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New York City - Theatre

Sara Buffamanti and Tuomas Hiltunen
Austin Flint's Prison Light
Photo Credit: Hunter Canning

Austin Flint's
Prison Light

Thursday 7:00pm
Friday 7:00pm
Saturday 2:00pm & 7:00pm
Sunday 2:00pm
October 21 - 30th

At first you’re content to take Austin Flint’s Prison Light at face value. Parker, a goodhearted man driven by his anger at injustice, is preoccupied with two prisoners who have been detained, blindfolded and shackled without charge. He can hear their voices, he claims. Are they at Gitmo (even though one of them is a woman)? Are they at one of those black sites the CIA has secreted in countries whose governments are less than diligent about civil liberties? If that’s the case, how can Parker possibly make a difference, despite the dozens of letters he writes to some shady, unnamed authorities? Then, Parker makes an uneasy contact with the prisoners. It looks like they’re being kept not far from where he lives, and it seems like he lives somewhere in the United States. Parker leaves his watch with them as a guarantee that he’ll return to free them. How can this be? Who let him into the prison to talk to these prisoners? Later, we see Parker’s wife Elizabeth soothe him after he’s had a seizure and nightmare, but his watch is still gone.

A Kafkaesque quality suffuses the play, thanks largely to Andrea Mincic’s minimalist set, Elizabeth Rhodes’ sound design, Ellie Rabinowitz’s lighting design and Alice Reagan’s crisp direction. On his way to the prisoners, Parker is accosted by a stranger (Chad Hoeppner, in one of three roles) who warns him of overall lawlessness in the land. When Parker visits a hardware store to buy tools to break the prisoners out, the proprietor (Hoeppner again) is suspicious of him, and threatens to shoot him when he decides to leave. Parker's job is repetitive, soulless and quite possibly absurd. His boss, Pembroke, (Meg MacCary) is a martinet, his coworker (Hoeppner) is a flunky. Who, after all, is the prisoner?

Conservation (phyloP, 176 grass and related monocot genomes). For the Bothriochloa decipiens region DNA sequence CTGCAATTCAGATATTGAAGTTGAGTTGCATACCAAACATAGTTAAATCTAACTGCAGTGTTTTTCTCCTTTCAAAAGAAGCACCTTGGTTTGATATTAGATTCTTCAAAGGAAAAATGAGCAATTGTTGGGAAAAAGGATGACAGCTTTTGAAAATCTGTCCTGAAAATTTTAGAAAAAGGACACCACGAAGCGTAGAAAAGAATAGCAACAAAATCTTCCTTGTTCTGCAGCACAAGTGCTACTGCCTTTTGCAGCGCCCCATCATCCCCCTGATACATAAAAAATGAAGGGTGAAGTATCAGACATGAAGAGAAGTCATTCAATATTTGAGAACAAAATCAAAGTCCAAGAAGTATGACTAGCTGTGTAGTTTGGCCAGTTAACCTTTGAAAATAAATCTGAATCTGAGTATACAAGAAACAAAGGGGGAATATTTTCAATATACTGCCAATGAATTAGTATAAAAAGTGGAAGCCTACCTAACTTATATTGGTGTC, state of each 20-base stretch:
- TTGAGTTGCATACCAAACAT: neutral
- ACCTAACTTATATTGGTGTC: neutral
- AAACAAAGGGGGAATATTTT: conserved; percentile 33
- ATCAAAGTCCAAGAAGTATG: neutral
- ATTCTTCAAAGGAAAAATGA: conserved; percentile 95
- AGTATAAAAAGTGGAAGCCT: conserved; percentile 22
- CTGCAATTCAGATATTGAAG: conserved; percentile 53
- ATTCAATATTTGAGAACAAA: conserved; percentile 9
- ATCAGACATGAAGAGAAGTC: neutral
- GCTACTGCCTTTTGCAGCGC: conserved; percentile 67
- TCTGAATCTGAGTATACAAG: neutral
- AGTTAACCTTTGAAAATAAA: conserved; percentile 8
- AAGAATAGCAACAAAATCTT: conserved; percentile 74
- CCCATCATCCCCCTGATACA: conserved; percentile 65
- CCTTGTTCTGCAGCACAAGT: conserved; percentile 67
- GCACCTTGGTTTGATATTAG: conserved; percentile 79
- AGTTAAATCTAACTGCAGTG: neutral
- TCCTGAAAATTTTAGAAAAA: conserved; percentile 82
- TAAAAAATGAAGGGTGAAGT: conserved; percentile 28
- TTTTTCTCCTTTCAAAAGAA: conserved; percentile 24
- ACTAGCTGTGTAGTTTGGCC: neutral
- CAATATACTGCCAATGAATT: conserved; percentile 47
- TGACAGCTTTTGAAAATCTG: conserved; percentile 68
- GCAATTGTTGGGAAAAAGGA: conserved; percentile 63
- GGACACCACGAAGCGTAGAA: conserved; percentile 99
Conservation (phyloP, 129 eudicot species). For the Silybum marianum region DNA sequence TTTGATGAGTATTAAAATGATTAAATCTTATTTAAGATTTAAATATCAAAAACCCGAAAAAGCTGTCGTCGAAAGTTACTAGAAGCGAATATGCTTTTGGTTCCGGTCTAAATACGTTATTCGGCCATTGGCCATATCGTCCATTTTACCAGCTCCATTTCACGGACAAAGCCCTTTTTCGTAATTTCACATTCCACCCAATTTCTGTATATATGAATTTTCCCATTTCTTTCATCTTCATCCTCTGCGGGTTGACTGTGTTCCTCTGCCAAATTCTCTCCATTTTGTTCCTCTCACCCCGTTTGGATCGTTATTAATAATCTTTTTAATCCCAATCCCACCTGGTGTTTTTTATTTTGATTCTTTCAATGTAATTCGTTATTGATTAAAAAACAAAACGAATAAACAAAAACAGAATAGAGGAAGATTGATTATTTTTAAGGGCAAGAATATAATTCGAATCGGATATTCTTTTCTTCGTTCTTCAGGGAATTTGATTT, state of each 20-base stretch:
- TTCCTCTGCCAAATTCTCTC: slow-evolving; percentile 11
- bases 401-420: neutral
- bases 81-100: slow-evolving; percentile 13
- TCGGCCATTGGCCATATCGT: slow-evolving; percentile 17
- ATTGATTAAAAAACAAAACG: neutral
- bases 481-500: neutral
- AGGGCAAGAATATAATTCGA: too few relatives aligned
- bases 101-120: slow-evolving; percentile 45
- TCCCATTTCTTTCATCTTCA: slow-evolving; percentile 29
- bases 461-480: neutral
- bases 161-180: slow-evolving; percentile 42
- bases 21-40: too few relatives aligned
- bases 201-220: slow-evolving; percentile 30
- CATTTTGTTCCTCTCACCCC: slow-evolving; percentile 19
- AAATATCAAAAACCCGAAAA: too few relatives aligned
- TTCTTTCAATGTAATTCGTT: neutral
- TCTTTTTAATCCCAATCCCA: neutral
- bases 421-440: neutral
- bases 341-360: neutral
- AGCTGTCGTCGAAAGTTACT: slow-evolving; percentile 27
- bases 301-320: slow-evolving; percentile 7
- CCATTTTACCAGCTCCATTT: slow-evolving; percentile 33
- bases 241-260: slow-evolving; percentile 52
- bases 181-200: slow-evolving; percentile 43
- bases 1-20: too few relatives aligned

The acting in this brief, intense play is excellent. Bernardo Cubria is moving, bewildering and ultimately heartbreaking as Parker, and Danielle Slavick gets our sympathy as the wife who loves and stays with him despite his obsessions. Sara Buffamanti and Tuomas Hiltunen are also good as the two prisoners. We learn quickly that whoever they are, they weren’t innocents picked up because they were in the wrong place at the wrong time, and Buffamanti and Hiltunen convey the right amount of menace, desperation and contempt as they dare Parker to release them into the world. MacCary is appropriately frosty as Pembroke and Hoeppner makes the most of his three very different roles. Costume designer Ramsey Scott dresses everyone but Parker and Elizabeth in fabric that reminds one of both camouflage and a sad, grayish tie-dye.

Prison Light is an unsettling glimpse into the anxieties that live in one man’s head, and maybe the anxieties that live out there in the world.

Ticket Price: $18.00 | Tickets by Phone: 212-352-3101

HERE | 145 Avenue of the Americas
New York, NY 10013


Tennessee Williams's
Suddenly Last Summer
Tuesdays at 8 p.m.
Wednesdays at 8 p.m.
Thursdays at 8 p.m.
Fridays at 8 p.m.
Saturdays at 8 p.m.
Sundays at 3 p.m.
Additional performance: October 1st at 2 p.m.
September 16th October 2nd, 2011
Hudson Guild Theater

Reviewed by Arlene McKanic

One wonders what Tennessee Williams was thinking when he wrote Suddenly Last Summer, his macabre and bizarrely funny one acter now at the Hudson Guild Theatre, presented by the White Horse Theater Company. We know he was seeing a shrink at the time, and he was forever tormented by his sister Rose’s institutionalization in what he called the “bug house,” and their crazy mother’s role in having her committed and then lobotomized. Thus it shouldn’t be surprising that Suddenly Last Summer is a gumbo of madness, spiritual incest and cannibalism. It's hard, in this day and age, to take it seriously. But director Cyndy A. Marion and her stellar cast succeed in moving their audience, inspite of the improbabilities.